Gen Wiranto’s appointment as commander last year reversed the process. They began to gain ground and Abri’s ideological compass began to move slowly to the centre after tilting to the right for some time.

The Pancasilaists include a group of intellectuals like territorial chief Bambang Yudhoyono, Governor of the National Resilience Institute Agum Gumelar, the new head of the Abri staff and command college Agus Widjoyo and the just-named strategic and policy planning chief Agus Wirahadikusumah. They received their degrees and military training in the United States and Australia.

But intra-military rivalry does not just cleave along the religious-secular fault line. Attitudes towards reform in the post-Suharto era cuts across the Islamic and non-Islamic divide in Abri, producing three separate camps:

* CONSERVATIVES: These are officers who served under Mr Suharto at some point in their military career as his adjutant or in the elite presidential security guard unit (Pasukan Pengamanan Presiden) and are bound by an esprit de corps and a desire to maintain the political status quo.

Besides Lt-Gen Sugiyono and Maj-Gen Tyasno, the group includes army chief Subagyo Hadisiswoyo and staff expert Sjafrie Sjamsuddin.

* REFORMERS: The reformers appear to be larger in numbers. Heading the list are Pancasilaists like Lt-Gen Bambang, Lt-Gen Widjoyo and Maj-Gen Wirahadikusumah.

But they also include Muslim-oriented generals like Lt-Gen Maulani and Lt-Gen Fachrul. Both groups want gradual democratisation but under their respective ideological banners.

The secularists want the Pancasila state doctrine to remain intact. The Muslim faction also wants this but with greater representation of Islamic interests in political and economic areas.

* FENCE-SITTERS: They form the silent majority. Many of them are colonels in the provinces and have poor prospects of further promotion.

They are ambivalent about reform and are concerned about the potential loss of money-making opportunities, dwifungsi appointments and Abri’s general standing in society.

Where does Gen Wiranto fit in the constellation of forces?

Senior Abri sources say the 51-year-old general prides himself as being a unifier of the different groups.

Three things matter most to him – stability, hierarchy and harmony – key elements that reflect the Javanese world view and are in synch with the thinking of his long-time mentor, Mr Suharto.

He is trying to balance factional interests. He is moving on political reform but not quickly enough for the reformers. And he is defending dwifungsi and Abri privileges but not strongly enough for the vulnerable colonels.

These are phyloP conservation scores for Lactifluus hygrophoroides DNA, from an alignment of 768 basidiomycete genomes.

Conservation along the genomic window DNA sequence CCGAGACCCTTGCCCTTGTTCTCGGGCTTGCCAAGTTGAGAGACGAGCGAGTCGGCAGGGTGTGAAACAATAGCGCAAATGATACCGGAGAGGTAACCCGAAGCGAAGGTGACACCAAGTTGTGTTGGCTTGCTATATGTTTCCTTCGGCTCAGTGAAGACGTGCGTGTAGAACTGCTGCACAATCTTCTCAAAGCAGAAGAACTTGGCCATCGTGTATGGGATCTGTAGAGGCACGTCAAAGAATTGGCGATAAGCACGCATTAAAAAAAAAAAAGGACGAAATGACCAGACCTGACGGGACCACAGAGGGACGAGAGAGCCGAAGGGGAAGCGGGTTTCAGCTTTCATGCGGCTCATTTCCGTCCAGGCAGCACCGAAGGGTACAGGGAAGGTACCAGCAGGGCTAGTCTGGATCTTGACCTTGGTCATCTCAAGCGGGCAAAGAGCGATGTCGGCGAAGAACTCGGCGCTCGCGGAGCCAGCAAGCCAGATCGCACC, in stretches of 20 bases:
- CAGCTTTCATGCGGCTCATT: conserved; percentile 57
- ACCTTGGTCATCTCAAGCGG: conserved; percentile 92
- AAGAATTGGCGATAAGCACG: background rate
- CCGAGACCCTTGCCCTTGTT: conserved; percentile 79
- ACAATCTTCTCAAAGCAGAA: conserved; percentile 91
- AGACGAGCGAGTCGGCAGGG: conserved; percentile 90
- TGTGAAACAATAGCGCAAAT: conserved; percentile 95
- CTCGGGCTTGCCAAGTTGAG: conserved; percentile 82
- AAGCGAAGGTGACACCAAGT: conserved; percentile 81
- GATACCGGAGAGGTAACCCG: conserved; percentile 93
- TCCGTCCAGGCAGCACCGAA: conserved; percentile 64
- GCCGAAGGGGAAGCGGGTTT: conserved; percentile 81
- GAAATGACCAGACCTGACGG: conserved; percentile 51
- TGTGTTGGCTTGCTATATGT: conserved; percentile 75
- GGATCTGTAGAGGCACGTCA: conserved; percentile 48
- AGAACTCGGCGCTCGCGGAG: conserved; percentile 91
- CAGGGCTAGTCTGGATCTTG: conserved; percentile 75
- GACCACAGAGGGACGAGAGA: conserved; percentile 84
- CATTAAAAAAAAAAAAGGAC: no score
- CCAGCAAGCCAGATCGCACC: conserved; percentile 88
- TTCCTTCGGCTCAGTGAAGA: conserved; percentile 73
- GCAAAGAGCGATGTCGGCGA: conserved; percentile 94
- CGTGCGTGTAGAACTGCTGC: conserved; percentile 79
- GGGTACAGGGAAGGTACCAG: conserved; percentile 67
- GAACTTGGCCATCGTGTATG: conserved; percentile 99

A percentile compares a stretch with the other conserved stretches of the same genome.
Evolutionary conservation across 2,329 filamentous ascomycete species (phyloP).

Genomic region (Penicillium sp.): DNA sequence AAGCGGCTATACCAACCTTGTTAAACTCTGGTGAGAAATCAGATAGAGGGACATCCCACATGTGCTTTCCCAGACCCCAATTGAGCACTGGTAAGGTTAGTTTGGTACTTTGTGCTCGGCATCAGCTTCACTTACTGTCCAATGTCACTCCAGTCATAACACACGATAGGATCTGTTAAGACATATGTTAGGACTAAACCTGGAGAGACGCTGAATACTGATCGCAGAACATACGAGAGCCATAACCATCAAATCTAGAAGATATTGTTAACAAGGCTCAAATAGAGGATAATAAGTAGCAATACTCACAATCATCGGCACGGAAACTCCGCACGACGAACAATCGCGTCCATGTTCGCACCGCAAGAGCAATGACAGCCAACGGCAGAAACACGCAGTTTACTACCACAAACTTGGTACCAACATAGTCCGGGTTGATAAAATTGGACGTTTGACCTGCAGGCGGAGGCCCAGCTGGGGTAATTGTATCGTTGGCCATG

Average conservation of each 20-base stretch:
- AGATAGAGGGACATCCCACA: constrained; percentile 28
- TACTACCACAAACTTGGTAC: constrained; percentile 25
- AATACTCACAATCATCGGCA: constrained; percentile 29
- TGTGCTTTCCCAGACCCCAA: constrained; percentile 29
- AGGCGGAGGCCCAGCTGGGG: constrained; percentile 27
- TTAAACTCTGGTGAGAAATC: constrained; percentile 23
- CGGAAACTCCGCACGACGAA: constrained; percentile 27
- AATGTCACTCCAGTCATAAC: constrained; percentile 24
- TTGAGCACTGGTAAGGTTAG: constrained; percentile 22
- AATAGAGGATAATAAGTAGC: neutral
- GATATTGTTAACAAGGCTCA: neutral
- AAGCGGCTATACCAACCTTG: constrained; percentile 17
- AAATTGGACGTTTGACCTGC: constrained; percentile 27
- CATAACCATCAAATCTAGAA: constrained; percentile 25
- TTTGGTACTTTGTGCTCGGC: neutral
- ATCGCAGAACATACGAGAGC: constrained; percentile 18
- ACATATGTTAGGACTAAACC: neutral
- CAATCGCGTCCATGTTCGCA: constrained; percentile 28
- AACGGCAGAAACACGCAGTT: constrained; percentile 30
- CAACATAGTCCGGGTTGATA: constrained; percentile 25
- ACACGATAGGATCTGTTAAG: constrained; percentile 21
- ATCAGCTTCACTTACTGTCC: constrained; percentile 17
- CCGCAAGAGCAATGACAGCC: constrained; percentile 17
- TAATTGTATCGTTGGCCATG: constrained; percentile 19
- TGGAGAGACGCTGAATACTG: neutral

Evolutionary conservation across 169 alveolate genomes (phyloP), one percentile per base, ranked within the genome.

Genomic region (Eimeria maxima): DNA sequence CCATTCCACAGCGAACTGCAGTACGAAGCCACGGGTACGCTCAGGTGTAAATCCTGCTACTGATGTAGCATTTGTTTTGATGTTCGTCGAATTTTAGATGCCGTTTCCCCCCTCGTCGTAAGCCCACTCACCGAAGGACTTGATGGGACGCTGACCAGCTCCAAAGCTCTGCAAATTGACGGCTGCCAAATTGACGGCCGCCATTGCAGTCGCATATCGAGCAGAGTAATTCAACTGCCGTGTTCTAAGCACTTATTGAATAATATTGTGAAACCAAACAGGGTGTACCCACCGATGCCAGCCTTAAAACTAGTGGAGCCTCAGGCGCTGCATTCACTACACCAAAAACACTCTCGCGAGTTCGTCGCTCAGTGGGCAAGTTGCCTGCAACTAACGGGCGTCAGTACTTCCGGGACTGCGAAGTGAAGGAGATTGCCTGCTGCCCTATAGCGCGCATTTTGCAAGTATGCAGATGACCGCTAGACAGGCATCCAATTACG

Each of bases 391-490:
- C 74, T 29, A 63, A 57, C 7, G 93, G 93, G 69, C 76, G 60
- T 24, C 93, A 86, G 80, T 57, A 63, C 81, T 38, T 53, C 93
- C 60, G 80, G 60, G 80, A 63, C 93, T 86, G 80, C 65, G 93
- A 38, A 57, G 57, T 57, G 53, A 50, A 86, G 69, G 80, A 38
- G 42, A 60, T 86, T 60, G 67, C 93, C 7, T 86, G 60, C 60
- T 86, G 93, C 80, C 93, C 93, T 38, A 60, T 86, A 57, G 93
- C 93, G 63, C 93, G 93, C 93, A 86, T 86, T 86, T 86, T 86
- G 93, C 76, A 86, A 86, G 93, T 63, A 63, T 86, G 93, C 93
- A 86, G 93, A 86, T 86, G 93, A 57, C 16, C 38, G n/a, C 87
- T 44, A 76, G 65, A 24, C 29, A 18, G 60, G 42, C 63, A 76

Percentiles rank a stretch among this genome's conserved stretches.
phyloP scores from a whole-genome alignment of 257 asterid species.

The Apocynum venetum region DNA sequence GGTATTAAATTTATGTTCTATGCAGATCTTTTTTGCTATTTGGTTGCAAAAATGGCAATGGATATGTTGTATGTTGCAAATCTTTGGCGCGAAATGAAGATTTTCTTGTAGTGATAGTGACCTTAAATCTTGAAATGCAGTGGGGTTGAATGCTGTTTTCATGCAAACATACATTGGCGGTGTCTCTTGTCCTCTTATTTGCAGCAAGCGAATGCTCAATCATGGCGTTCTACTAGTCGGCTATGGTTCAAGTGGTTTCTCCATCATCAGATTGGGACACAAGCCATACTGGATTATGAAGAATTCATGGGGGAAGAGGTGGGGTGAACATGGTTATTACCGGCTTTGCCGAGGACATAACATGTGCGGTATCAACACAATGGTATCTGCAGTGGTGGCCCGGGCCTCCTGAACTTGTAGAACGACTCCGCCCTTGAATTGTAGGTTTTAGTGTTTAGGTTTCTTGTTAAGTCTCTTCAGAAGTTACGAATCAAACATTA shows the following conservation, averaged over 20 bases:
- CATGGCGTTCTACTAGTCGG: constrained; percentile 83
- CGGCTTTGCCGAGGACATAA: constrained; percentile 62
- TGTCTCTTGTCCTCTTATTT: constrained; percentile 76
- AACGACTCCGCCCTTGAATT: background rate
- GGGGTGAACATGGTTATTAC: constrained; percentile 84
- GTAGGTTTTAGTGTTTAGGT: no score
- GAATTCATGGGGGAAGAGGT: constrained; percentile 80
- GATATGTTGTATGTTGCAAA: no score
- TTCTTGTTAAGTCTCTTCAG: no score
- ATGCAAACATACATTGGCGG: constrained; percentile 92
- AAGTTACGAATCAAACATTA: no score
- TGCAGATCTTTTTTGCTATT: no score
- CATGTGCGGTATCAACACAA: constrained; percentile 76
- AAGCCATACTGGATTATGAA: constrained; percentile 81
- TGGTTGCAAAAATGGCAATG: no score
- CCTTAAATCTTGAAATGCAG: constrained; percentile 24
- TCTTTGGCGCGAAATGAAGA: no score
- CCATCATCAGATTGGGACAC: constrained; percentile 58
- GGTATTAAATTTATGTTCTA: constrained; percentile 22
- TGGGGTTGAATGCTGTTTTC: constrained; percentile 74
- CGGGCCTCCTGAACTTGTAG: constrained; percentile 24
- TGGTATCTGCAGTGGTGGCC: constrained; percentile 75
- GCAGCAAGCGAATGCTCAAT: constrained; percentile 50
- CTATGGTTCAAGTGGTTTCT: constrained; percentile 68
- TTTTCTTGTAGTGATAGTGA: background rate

His political survival is very much dependent on how he manages these contradictory demands.

With the ouster of rival Lt-Gen Prabowo, there was expectation that he would be the Abri strongman, manoeuvring different groups to suit his interests.

But evidence suggests otherwise.

A number of military appointments were forced on him in the weeks after Mr Suharto’s fall last May.

For example, his choice of Lt-Gen Johny Lumintang as Kostrad chief was rejected by the Islamic “green” generals like Feisal
Tanjung andmembers of the Association of Muslim Intellectuals (ICMI).

They also vetoed the proposed appointment of Lt-Gen Luhut Panjaitan, another Christian, to replace Maj-Gen Muchdi as head of the Special Forces (Kopassus).

He has also succumbed to pressure to use civilian-armed volunteers during the special session of the People’s Consultative Assembly (MPR) in November.

If the balance of power in the armed forces in the last six months was veering towards the Muslim generals, that has changed now with the reshuffle.

The consequences of the re-balancing could be to strengthen Gen Wiranto’s hold within Abri and it certainly would have diminished the risk of troublemakers undermining him in the way many believed Lt-Gen Prabowo had done before.

Notes an army general: “Gen Wiranto has expressed privately on a few occasions that he did not have the full support of some of his senior officers. The recent changes were in the offing for some time but he held back and did not want to be seen to be carrying out a purge.”

Obviously, one significant motivation is a natural desire to put in place his own team. What we are seeing now might be thought of as Phase Two of a long-term plan to put in place the team, and at some point down the road we could even expect another round of changes.

Like Mr Suharto in the mid-’60s, Gen Wiranto appears to be following the Javanese principle of alon alon asal kelakon (slow but sure) in dealing with his military rivals, though his success in doing so has been mixed and predicated largely on luck. Another reason is one shared by Abri and the national leadership, namely, to have in place a military that is in a position to meet the dangerous challenges of 1999.